788 F2d 1033 Sa Andes v. Versant Corporation F

788 F.2d 1033

5 Fed.R.Serv.3d 946

S.A. ANDES, Appellant,
First Washington Investments Corporation and Thomas F. Herr,

No. 85-1600.

United States Court of Appeals,
Fourth Circuit.

Argued Jan. 7, 1986.
Decided April 22, 1986.

John Vanderstar (Carol Fortine, Coving & Burling, on brief), for appellant.

Ralph Werner (Lawrence S. Bauman, on brief), for appellees.

Before WINTER, Chief Judge and SPROUSE and CHAPMAN, Circuit Judges.


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Plaintiff, S.A. Andes, appeals from an order of the district court which "granted" his motion for voluntary dismissal without prejudice under Rule 41(a)(2) of the Federal Rules of Civil Procedure, but specified that the dismissal was with prejudice as to both defendants. Andes contends on appeal that the district court abused its discretion in effectively denying the Rule 41(a)(2) motion to dismiss, and that it further abused its discretion in dismissing with prejudice. Andes seeks a reversal and remand with instructions to dismiss without prejudice.


We think that to the extent its order constituted a denial of the motion to dismiss without prejudice, the district court did not abuse its discretion, and we affirm. However, we vacate the order dismissing with prejudice because the district court failed to afford plaintiff notice of, and an opportunity to be heard in opposition to, the extreme remedy it was contemplating and further failed to articulate its reasons therefor so that we might give effective appellate review. We also remand for further proceedings.



Andes, successor in interest to Banque Andes, S.A., a Belgian bank with its principal place of business in Brussels, sued Thomas F. Herr ("Herr"), First Washington Investments, Inc. ("FWI"), and Versant Corporation ("Versant") under the Maryland Uniform Money-Judgments Recognition Act, Md.Cts. & Jud.Proc.Code Ann. Secs. 10-701 to -709 (1984), seeking to collect a money judgment for default on a promissory note for which Versant was the guarantor. The judgment in question had been entered by an English court, pursuant to the promissory note's choice-of-forum clause, and was entered only against Versant. Herr and FWI had not been named as defendants in the suit.1 Andes joined Herr and FWI as defendants in the instant suit on the theory that Herr was the alter ego of Versant, and FWI its successor in interest. By thus seeking to pierce Versant's corporate veil Andes hoped to enforce the Versant judgment against both Herr and FWI.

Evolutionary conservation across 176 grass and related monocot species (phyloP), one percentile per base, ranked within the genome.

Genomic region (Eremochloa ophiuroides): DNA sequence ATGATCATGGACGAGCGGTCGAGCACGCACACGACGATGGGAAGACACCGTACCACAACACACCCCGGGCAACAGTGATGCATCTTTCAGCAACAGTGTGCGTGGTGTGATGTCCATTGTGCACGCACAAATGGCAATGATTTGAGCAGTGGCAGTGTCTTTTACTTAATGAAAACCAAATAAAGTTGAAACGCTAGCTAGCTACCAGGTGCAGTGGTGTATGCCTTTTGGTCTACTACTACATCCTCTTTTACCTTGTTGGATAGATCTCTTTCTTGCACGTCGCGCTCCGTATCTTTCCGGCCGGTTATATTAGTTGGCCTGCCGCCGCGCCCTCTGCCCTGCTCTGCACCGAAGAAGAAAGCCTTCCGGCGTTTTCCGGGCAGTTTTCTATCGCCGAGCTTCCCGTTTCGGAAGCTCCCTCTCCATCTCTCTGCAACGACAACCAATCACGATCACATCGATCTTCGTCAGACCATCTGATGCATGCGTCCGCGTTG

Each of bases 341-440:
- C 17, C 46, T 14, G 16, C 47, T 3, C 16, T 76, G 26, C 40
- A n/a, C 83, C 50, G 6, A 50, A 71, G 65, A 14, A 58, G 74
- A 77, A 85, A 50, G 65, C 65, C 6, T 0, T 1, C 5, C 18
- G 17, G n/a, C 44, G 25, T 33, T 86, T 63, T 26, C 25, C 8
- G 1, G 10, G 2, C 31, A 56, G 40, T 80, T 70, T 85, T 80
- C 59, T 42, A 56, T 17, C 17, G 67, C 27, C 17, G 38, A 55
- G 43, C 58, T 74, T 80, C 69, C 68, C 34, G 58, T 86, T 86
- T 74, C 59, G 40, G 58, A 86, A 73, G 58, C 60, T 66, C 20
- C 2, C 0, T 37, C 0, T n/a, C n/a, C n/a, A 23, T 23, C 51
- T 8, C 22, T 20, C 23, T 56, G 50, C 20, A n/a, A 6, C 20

In August 1984, Herr and FWI both filed motions under Fed.R.Civ.P. 12(b)(6), for failure to state a claim upon which relief could be granted. FWI's motion was dismissed as premature, with an indication that after appropriate discovery a motion for summary judgment could be entertained. FWI's motion, presented by Herr, was not considered because local rules of court did not allow appearances by nonlawyers on behalf of corporate entities. Herr and FWI then filed answers to Andes' complaint and produced numerous records in response to Andes' discovery requests. Herr also was deposed on behalf of himself and FWI. Herr and FWI then filed a joint motion for summary judgment on the ground that the case was controlled by English law, which precluded enforcement against Herr and FWI (who, as noted above, were not joined as parties in the English lawsuit) of a judgment running nominally only against Versant. The motion was supported by an extensive written opinion on the English law allegedly governing the case. Andes filed a memorandum in opposition to the motion and the defendants filed a reply.